My par­ents didn’t buy us cars when we were teenagers. I bought my first car after grad­u­at­ing col­lege, was work­ing, and saved up $500. The top pri­or­i­ty of a car’s con­di­tion, at that time, was not depend­abil­i­ty, but low cost. It was the same way for the next eight cars. 

After I was in a safe finan­cial state, my vehi­cle choice cat­e­gories grew up. I kept my ninth car for 16 years, and 11th car for 12. In our dri­ve­way, now, are two of the top cars in their class for depend­abil­i­ty, and I hope to keep them for many years to come.


This past week­end at my church, we cel­e­brat­ed Scout Sunday. One of the tenets of the Scout Law is to be Trustworthy. You should keep your promis­es and be depend­able. Even though I was nev­er a Scout, I try to live up to that – doing my best to be depend­able. Sometimes, it real­ly takes work.

I always kept a pock­et cal­en­dar, just like my dad, so as to jot down meet­ings, events, or com­mit­ments. Recently, I ran across some from high school and col­lege – even my home­work assign­ments were there. I have since moved over to the cal­en­dar on my mobile device, which is acces­si­ble on all my oth­er devices. It helps. 

If some­thing tru­ly comes up, you can bet I’ll be in con­tact with whomev­er that con­flict affects. One of my old­er broth­ers, for instance, could always be depend­ed on to can­cel or not show up for lunch or cof­fee. That’s not the kind of trust­wor­thi­ness I value.

A local brew­ery, as part of its mis­sion and busi­ness, sched­ules area food trucks on a reg­u­lar basis. Sometimes things hap­pen and one can’t show up – vehi­cle trou­ble or sick­ness, per­haps. What I can’t under­stand is when a truck just doesn’t appear – no phone call or email, just silence. This tar­nish­es the val­ue of depend­abil­i­ty or trustworthiness.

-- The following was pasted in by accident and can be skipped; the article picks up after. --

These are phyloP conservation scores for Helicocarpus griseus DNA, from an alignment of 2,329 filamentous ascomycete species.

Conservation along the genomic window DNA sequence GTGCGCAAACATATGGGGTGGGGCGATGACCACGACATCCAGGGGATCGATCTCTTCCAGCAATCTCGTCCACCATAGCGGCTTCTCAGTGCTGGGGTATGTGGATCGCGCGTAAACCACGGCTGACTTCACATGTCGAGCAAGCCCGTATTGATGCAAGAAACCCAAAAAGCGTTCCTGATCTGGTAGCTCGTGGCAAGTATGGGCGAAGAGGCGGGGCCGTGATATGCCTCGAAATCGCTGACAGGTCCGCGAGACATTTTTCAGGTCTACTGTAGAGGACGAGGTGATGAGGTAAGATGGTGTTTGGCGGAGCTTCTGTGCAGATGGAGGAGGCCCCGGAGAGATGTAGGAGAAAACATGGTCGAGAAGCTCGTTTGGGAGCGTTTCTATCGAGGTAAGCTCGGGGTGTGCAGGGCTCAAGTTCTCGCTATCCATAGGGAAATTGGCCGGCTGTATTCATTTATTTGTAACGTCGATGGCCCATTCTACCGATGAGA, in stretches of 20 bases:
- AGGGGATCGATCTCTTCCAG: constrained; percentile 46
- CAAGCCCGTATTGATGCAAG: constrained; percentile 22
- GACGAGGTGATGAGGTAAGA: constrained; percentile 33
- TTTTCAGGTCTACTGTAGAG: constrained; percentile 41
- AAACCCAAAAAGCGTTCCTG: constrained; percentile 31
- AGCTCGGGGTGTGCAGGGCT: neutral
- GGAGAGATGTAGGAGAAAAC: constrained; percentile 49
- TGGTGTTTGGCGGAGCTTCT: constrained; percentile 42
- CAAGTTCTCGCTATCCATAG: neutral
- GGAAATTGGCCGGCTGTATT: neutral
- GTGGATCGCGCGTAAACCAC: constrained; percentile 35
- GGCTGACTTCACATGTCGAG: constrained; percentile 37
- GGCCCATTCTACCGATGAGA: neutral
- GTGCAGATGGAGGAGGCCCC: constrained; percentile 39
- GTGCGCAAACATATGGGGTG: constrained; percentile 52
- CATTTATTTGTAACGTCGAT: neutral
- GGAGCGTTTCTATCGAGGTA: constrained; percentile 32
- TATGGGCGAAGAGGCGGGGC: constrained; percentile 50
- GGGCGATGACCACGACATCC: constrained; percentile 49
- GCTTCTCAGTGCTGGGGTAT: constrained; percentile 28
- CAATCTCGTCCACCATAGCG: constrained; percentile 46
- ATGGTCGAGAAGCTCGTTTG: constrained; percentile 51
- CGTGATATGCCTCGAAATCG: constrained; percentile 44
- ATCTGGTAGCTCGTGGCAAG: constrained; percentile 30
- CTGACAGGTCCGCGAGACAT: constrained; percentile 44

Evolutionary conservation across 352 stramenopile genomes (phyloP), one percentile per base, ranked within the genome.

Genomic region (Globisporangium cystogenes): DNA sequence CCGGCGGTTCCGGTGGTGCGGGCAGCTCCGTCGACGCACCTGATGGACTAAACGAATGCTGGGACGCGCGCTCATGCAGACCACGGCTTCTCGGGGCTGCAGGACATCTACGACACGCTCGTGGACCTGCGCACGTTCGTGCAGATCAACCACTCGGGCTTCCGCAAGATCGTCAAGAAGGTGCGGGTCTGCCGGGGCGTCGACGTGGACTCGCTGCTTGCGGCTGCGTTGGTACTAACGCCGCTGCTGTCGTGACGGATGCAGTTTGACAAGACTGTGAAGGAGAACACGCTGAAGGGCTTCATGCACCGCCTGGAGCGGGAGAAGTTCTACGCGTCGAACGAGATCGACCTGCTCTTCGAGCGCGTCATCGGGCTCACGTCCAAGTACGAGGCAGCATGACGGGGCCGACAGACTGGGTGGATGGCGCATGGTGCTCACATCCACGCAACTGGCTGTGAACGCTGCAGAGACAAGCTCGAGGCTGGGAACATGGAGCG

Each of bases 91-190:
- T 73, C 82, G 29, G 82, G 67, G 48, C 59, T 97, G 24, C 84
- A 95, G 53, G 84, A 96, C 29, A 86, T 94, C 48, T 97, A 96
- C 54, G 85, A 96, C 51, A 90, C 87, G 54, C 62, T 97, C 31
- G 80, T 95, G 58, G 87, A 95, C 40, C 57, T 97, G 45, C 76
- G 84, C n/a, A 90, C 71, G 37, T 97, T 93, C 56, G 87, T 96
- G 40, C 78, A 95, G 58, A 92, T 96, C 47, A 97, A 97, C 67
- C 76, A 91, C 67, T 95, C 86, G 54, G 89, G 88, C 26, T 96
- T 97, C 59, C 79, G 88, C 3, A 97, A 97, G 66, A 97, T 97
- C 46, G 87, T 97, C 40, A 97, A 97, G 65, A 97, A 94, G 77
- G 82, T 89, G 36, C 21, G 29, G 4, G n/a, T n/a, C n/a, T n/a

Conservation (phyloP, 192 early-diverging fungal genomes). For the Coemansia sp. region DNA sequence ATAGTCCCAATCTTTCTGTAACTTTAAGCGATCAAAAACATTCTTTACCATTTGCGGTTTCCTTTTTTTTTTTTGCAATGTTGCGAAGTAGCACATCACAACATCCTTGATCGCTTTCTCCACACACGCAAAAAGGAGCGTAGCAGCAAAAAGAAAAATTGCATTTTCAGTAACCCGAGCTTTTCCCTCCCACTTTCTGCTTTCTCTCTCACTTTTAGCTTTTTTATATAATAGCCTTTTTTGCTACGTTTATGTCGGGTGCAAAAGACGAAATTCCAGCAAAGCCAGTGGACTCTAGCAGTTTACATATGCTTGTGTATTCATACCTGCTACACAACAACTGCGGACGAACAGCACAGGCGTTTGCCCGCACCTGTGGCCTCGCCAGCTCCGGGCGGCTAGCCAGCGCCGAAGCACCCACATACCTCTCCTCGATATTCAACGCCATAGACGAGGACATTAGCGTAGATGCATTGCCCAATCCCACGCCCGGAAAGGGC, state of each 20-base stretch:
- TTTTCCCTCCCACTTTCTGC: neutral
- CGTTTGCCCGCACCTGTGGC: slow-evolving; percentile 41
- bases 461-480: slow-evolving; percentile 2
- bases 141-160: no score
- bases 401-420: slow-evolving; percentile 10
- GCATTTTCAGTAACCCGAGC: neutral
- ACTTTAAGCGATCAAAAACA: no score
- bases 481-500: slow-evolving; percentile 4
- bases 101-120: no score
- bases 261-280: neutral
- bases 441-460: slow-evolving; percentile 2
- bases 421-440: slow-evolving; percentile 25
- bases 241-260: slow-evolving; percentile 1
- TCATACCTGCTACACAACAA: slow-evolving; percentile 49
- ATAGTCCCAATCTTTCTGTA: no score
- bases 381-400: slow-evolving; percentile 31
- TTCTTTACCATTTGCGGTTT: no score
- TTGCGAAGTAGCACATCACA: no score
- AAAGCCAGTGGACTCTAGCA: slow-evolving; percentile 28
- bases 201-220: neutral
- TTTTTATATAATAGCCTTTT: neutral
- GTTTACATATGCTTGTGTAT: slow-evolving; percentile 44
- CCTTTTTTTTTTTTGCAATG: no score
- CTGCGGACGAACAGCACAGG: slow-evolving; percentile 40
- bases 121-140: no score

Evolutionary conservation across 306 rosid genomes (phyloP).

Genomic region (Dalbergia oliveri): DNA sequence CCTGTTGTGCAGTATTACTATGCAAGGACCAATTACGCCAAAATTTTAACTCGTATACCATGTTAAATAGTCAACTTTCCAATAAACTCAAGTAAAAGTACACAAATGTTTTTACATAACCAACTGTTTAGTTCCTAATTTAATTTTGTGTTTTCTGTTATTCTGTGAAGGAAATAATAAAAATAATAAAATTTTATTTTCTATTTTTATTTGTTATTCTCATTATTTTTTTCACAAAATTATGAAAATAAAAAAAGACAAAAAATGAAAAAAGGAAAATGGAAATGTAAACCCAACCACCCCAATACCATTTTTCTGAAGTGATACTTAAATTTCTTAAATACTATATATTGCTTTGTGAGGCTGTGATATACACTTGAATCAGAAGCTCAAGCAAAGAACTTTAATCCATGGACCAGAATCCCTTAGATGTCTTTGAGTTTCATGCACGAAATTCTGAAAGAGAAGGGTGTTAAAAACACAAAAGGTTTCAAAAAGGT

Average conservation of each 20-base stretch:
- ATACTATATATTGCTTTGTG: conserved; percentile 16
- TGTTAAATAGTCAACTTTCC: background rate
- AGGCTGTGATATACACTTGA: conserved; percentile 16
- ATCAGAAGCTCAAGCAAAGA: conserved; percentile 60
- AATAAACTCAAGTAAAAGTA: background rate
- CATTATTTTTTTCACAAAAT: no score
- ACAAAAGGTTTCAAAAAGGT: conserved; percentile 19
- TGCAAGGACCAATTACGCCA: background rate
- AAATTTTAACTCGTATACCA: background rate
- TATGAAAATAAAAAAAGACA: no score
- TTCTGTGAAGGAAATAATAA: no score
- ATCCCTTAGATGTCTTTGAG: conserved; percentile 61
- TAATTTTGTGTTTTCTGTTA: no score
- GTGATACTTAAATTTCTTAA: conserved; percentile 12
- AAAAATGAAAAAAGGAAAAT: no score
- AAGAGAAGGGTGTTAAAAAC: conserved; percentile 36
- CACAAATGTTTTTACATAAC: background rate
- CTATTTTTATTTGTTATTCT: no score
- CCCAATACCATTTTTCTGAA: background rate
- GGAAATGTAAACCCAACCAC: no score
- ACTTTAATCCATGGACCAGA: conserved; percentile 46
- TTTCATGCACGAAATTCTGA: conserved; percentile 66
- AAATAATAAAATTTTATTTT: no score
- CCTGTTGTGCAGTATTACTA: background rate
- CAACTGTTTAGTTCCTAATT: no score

I depend on and place trust in a lot of things in my dai­ly life. The sun ris­ing and set­ting. The love of my wife and chil­dren. Functional home util­i­ties. Animal hair on every­thing I own. Some of it is out of my con­trol, and some requires work on my part, as well as oth­ers. I pray that we can all live our days as mod­els of trust­wor­thi­ness and depend­abil­i­ty, as we are able, and per­haps help our loved ones do the same.

  • Jim Trimble

    Jim Trimble is a priest serv­ing Emmanuel Episcopal Church in Winchester. He grew up in Louisville, grad­u­at­ed from Murray State University, and worked in a vari­ety of roles at pub­lic radio sta­tions for 12 years. After sem­i­nary and ordi­na­tion, he served church­es in Kentucky and South Carolina. Married to Nancy Gift, a Berea College pro­fes­sor, he has a son and two step-daugh­ters, along with a num­ber of dogs, cats, and chick­ens near College Park.